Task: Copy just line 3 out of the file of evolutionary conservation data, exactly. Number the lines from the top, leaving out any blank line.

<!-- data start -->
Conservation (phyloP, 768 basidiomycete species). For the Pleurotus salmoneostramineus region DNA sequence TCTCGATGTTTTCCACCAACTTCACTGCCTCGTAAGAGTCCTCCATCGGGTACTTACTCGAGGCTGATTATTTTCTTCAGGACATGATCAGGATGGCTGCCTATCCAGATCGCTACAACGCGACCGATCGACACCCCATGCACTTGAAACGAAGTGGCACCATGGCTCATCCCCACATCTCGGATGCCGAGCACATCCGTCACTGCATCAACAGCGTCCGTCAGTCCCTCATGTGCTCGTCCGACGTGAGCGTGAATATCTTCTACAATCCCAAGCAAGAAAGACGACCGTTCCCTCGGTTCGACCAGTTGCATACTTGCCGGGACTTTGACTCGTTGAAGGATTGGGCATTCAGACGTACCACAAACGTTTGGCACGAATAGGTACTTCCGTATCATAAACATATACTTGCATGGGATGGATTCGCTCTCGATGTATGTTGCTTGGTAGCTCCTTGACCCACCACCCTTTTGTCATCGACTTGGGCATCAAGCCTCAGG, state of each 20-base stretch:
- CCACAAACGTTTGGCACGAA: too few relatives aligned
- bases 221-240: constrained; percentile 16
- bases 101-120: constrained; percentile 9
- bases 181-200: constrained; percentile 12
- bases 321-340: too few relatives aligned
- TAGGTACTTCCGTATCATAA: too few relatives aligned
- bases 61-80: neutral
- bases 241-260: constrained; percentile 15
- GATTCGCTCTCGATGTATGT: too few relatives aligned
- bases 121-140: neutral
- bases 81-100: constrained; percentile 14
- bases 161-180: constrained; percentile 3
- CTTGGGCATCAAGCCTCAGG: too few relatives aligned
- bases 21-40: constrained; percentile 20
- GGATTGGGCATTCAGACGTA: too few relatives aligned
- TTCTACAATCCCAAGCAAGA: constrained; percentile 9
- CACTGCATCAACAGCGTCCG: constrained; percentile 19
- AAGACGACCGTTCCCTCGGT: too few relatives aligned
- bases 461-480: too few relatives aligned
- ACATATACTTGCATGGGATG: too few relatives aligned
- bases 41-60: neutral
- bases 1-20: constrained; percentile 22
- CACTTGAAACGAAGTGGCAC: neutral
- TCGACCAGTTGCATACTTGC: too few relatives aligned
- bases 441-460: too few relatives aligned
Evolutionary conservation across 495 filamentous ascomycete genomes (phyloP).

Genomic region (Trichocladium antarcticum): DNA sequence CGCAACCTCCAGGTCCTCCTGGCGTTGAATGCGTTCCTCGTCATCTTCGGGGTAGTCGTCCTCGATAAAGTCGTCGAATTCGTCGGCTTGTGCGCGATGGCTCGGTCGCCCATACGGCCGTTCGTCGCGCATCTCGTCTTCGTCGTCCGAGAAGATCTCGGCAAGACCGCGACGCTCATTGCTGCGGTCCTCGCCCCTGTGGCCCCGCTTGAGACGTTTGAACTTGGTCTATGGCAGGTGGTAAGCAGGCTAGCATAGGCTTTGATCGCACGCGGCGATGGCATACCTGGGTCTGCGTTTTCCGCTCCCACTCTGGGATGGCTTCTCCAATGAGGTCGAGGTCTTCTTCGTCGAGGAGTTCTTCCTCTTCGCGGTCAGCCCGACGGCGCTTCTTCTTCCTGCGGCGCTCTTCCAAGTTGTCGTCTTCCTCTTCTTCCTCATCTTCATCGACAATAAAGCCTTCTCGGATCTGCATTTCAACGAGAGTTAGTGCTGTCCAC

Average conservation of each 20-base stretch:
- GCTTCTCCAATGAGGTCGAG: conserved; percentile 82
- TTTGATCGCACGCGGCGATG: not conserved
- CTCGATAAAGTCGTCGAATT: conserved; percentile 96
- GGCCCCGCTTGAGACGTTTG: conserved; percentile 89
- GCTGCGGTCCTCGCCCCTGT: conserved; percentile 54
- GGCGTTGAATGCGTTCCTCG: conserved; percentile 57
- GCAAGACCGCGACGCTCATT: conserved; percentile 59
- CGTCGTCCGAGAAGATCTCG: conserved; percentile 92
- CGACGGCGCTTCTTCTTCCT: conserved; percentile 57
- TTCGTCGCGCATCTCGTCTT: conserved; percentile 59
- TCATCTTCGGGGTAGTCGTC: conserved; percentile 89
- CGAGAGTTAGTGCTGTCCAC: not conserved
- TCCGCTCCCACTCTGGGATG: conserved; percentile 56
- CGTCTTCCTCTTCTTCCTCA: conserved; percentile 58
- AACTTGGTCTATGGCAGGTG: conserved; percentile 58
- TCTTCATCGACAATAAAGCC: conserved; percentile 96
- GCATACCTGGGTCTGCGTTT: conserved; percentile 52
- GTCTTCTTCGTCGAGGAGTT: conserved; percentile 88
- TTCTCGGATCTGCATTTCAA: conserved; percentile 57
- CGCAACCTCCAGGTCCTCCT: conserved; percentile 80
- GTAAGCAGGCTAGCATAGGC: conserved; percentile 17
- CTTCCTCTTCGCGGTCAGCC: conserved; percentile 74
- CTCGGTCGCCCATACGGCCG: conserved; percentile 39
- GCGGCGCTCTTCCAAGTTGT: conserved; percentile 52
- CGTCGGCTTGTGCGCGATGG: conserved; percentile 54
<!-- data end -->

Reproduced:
- bases 221-240: constrained; percentile 16